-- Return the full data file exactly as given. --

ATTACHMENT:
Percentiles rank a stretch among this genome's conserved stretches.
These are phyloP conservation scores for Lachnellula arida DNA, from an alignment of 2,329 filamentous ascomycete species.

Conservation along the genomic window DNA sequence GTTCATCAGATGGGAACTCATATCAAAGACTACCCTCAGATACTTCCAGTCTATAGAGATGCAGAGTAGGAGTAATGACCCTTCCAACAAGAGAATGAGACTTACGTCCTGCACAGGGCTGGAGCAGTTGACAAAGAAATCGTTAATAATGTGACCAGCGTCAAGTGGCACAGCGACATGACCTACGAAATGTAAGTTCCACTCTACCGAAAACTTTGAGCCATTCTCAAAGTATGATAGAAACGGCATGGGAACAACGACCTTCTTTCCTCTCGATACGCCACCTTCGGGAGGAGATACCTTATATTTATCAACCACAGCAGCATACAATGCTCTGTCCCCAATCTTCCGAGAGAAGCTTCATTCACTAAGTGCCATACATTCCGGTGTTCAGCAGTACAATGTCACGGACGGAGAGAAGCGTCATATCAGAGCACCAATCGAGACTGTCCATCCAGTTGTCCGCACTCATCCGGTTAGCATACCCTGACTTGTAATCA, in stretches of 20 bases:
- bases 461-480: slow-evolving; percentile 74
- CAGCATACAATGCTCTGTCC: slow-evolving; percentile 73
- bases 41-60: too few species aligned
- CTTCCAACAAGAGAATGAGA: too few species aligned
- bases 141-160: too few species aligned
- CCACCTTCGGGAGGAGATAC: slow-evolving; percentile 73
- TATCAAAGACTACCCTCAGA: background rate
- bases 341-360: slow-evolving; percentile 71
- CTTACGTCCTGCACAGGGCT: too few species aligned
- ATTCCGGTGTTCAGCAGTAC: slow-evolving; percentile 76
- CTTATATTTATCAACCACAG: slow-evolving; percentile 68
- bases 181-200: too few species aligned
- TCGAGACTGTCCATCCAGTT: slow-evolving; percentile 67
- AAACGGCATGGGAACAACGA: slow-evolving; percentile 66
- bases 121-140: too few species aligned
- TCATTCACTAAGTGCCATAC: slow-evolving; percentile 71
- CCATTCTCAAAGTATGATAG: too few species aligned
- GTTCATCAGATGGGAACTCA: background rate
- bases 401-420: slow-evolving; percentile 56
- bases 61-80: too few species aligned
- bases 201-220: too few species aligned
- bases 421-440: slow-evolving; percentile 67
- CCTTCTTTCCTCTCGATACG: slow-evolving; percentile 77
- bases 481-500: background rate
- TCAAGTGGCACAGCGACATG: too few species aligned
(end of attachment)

Percentiles rank a stretch among this genome's conserved stretches.
These are phyloP conservation scores for Lachnellula arida DNA, from an alignment of 2,329 filamentous ascomycete species.

Conservation along the genomic window DNA sequence GTTCATCAGATGGGAACTCATATCAAAGACTACCCTCAGATACTTCCAGTCTATAGAGATGCAGAGTAGGAGTAATGACCCTTCCAACAAGAGAATGAGACTTACGTCCTGCACAGGGCTGGAGCAGTTGACAAAGAAATCGTTAATAATGTGACCAGCGTCAAGTGGCACAGCGACATGACCTACGAAATGTAAGTTCCACTCTACCGAAAACTTTGAGCCATTCTCAAAGTATGATAGAAACGGCATGGGAACAACGACCTTCTTTCCTCTCGATACGCCACCTTCGGGAGGAGATACCTTATATTTATCAACCACAGCAGCATACAATGCTCTGTCCCCAATCTTCCGAGAGAAGCTTCATTCACTAAGTGCCATACATTCCGGTGTTCAGCAGTACAATGTCACGGACGGAGAGAAGCGTCATATCAGAGCACCAATCGAGACTGTCCATCCAGTTGTCCGCACTCATCCGGTTAGCATACCCTGACTTGTAATCA, in stretches of 20 bases:
- bases 461-480: slow-evolving; percentile 74
- CAGCATACAATGCTCTGTCC: slow-evolving; percentile 73
- bases 41-60: too few species aligned
- CTTCCAACAAGAGAATGAGA: too few species aligned
- bases 141-160: too few species aligned
- CCACCTTCGGGAGGAGATAC: slow-evolving; percentile 73
- TATCAAAGACTACCCTCAGA: background rate
- bases 341-360: slow-evolving; percentile 71
- CTTACGTCCTGCACAGGGCT: too few species aligned
- ATTCCGGTGTTCAGCAGTAC: slow-evolving; percentile 76
- CTTATATTTATCAACCACAG: slow-evolving; percentile 68
- bases 181-200: too few species aligned
- TCGAGACTGTCCATCCAGTT: slow-evolving; percentile 67
- AAACGGCATGGGAACAACGA: slow-evolving; percentile 66
- bases 121-140: too few species aligned
- TCATTCACTAAGTGCCATAC: slow-evolving; percentile 71
- CCATTCTCAAAGTATGATAG: too few species aligned
- GTTCATCAGATGGGAACTCA: background rate
- bases 401-420: slow-evolving; percentile 56
- bases 61-80: too few species aligned
- bases 201-220: too few species aligned
- bases 421-440: slow-evolving; percentile 67
- CCTTCTTTCCTCTCGATACG: slow-evolving; percentile 77
- bases 481-500: background rate
- TCAAGTGGCACAGCGACATG: too few species aligned